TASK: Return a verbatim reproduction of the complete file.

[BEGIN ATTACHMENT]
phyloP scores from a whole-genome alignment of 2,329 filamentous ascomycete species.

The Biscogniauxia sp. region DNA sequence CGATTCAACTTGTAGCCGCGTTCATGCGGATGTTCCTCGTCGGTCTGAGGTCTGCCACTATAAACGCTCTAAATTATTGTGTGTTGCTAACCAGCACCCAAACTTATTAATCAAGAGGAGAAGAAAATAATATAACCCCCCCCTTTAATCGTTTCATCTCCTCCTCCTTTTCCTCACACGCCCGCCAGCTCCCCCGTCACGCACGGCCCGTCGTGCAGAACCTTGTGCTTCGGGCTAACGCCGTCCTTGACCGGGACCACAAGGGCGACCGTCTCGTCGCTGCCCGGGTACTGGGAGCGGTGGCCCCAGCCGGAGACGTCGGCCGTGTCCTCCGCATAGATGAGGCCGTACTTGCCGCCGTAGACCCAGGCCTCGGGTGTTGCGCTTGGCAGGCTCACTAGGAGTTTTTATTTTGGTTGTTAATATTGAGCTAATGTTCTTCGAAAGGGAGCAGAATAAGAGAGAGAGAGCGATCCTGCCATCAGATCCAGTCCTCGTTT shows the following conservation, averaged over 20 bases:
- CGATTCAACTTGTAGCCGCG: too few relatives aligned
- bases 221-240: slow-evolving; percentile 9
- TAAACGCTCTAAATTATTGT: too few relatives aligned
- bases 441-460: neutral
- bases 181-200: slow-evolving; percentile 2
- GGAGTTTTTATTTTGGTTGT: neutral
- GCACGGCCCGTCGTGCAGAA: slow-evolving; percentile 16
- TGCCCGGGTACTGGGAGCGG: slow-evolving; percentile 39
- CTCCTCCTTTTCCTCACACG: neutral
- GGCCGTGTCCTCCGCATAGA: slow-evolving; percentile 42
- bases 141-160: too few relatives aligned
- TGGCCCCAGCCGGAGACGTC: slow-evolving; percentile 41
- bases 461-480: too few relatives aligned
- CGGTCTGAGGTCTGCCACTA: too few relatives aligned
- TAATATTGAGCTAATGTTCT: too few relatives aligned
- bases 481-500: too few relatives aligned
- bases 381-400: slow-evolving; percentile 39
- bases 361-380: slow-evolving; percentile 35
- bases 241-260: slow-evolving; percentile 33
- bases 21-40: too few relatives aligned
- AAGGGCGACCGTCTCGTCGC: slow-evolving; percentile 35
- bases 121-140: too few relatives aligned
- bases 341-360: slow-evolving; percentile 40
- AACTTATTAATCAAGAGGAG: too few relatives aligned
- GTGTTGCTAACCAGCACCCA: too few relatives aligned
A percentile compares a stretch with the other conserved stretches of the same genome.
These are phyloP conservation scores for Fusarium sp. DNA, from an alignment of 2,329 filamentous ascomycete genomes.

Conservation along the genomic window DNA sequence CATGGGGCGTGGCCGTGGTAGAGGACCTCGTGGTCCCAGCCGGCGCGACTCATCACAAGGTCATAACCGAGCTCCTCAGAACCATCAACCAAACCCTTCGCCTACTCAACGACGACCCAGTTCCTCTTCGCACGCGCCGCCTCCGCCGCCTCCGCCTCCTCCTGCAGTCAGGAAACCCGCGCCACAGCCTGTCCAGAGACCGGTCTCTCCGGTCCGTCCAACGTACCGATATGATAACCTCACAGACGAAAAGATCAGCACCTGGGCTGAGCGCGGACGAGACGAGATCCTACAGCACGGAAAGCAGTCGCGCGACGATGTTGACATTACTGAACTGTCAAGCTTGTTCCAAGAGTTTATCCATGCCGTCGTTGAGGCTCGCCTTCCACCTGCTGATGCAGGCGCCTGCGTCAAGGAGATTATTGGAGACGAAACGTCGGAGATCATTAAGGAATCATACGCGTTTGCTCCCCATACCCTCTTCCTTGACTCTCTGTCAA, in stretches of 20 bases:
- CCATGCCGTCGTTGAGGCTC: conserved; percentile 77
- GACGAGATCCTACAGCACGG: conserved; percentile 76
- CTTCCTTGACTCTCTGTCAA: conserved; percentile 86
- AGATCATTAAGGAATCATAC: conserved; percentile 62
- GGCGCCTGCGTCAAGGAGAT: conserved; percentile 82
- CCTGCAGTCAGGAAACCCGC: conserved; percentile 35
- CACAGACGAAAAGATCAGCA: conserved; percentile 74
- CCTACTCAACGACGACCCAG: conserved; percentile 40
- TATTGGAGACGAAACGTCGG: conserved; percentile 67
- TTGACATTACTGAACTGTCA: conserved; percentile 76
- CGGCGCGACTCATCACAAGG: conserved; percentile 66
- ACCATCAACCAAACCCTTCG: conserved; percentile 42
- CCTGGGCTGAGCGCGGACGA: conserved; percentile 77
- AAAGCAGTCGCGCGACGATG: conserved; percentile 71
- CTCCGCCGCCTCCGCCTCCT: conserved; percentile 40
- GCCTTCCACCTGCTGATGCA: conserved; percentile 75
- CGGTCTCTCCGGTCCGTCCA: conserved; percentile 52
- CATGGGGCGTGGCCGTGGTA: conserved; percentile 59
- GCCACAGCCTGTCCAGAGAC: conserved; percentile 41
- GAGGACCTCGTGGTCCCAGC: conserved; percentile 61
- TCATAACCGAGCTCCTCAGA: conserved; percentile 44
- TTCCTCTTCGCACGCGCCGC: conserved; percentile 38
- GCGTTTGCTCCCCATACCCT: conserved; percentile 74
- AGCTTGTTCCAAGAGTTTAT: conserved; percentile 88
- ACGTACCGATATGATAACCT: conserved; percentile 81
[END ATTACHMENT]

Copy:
phyloP scores from a whole-genome alignment of 2,329 filamentous ascomycete species.

The Biscogniauxia sp. region DNA sequence CGATTCAACTTGTAGCCGCGTTCATGCGGATGTTCCTCGTCGGTCTGAGGTCTGCCACTATAAACGCTCTAAATTATTGTGTGTTGCTAACCAGCACCCAAACTTATTAATCAAGAGGAGAAGAAAATAATATAACCCCCCCCTTTAATCGTTTCATCTCCTCCTCCTTTTCCTCACACGCCCGCCAGCTCCCCCGTCACGCACGGCCCGTCGTGCAGAACCTTGTGCTTCGGGCTAACGCCGTCCTTGACCGGGACCACAAGGGCGACCGTCTCGTCGCTGCCCGGGTACTGGGAGCGGTGGCCCCAGCCGGAGACGTCGGCCGTGTCCTCCGCATAGATGAGGCCGTACTTGCCGCCGTAGACCCAGGCCTCGGGTGTTGCGCTTGGCAGGCTCACTAGGAGTTTTTATTTTGGTTGTTAATATTGAGCTAATGTTCTTCGAAAGGGAGCAGAATAAGAGAGAGAGAGCGATCCTGCCATCAGATCCAGTCCTCGTTT shows the following conservation, averaged over 20 bases:
- CGATTCAACTTGTAGCCGCG: too few relatives aligned
- bases 221-240: slow-evolving; percentile 9
- TAAACGCTCTAAATTATTGT: too few relatives aligned
- bases 441-460: neutral
- bases 181-200: slow-evolving; percentile 2
- GGAGTTTTTATTTTGGTTGT: neutral
- GCACGGCCCGTCGTGCAGAA: slow-evolving; percentile 16
- TGCCCGGGTACTGGGAGCGG: slow-evolving; percentile 39
- CTCCTCCTTTTCCTCACACG: neutral
- GGCCGTGTCCTCCGCATAGA: slow-evolving; percentile 42
- bases 141-160: too few relatives aligned
- TGGCCCCAGCCGGAGACGTC: slow-evolving; percentile 41
- bases 461-480: too few relatives aligned
- CGGTCTGAGGTCTGCCACTA: too few relatives aligned
- TAATATTGAGCTAATGTTCT: too few relatives aligned
- bases 481-500: too few relatives aligned
- bases 381-400: slow-evolving; percentile 39
- bases 361-380: slow-evolving; percentile 35
- bases 241-260: slow-evolving; percentile 33
- bases 21-40: too few relatives aligned
- AAGGGCGACCGTCTCGTCGC: slow-evolving; percentile 35
- bases 121-140: too few relatives aligned
- bases 341-360: slow-evolving; percentile 40
- AACTTATTAATCAAGAGGAG: too few relatives aligned
- GTGTTGCTAACCAGCACCCA: too few relatives aligned
A percentile compares a stretch with the other conserved stretches of the same genome.
These are phyloP conservation scores for Fusarium sp. DNA, from an alignment of 2,329 filamentous ascomycete genomes.

Conservation along the genomic window DNA sequence CATGGGGCGTGGCCGTGGTAGAGGACCTCGTGGTCCCAGCCGGCGCGACTCATCACAAGGTCATAACCGAGCTCCTCAGAACCATCAACCAAACCCTTCGCCTACTCAACGACGACCCAGTTCCTCTTCGCACGCGCCGCCTCCGCCGCCTCCGCCTCCTCCTGCAGTCAGGAAACCCGCGCCACAGCCTGTCCAGAGACCGGTCTCTCCGGTCCGTCCAACGTACCGATATGATAACCTCACAGACGAAAAGATCAGCACCTGGGCTGAGCGCGGACGAGACGAGATCCTACAGCACGGAAAGCAGTCGCGCGACGATGTTGACATTACTGAACTGTCAAGCTTGTTCCAAGAGTTTATCCATGCCGTCGTTGAGGCTCGCCTTCCACCTGCTGATGCAGGCGCCTGCGTCAAGGAGATTATTGGAGACGAAACGTCGGAGATCATTAAGGAATCATACGCGTTTGCTCCCCATACCCTCTTCCTTGACTCTCTGTCAA, in stretches of 20 bases:
- CCATGCCGTCGTTGAGGCTC: conserved; percentile 77
- GACGAGATCCTACAGCACGG: conserved; percentile 76
- CTTCCTTGACTCTCTGTCAA: conserved; percentile 86
- AGATCATTAAGGAATCATAC: conserved; percentile 62
- GGCGCCTGCGTCAAGGAGAT: conserved; percentile 82
- CCTGCAGTCAGGAAACCCGC: conserved; percentile 35
- CACAGACGAAAAGATCAGCA: conserved; percentile 74
- CCTACTCAACGACGACCCAG: conserved; percentile 40
- TATTGGAGACGAAACGTCGG: conserved; percentile 67
- TTGACATTACTGAACTGTCA: conserved; percentile 76
- CGGCGCGACTCATCACAAGG: conserved; percentile 66
- ACCATCAACCAAACCCTTCG: conserved; percentile 42
- CCTGGGCTGAGCGCGGACGA: conserved; percentile 77
- AAAGCAGTCGCGCGACGATG: conserved; percentile 71
- CTCCGCCGCCTCCGCCTCCT: conserved; percentile 40
- GCCTTCCACCTGCTGATGCA: conserved; percentile 75
- CGGTCTCTCCGGTCCGTCCA: conserved; percentile 52
- CATGGGGCGTGGCCGTGGTA: conserved; percentile 59
- GCCACAGCCTGTCCAGAGAC: conserved; percentile 41
- GAGGACCTCGTGGTCCCAGC: conserved; percentile 61
- TCATAACCGAGCTCCTCAGA: conserved; percentile 44
- TTCCTCTTCGCACGCGCCGC: conserved; percentile 38
- GCGTTTGCTCCCCATACCCT: conserved; percentile 74
- AGCTTGTTCCAAGAGTTTAT: conserved; percentile 88
- ACGTACCGATATGATAACCT: conserved; percentile 81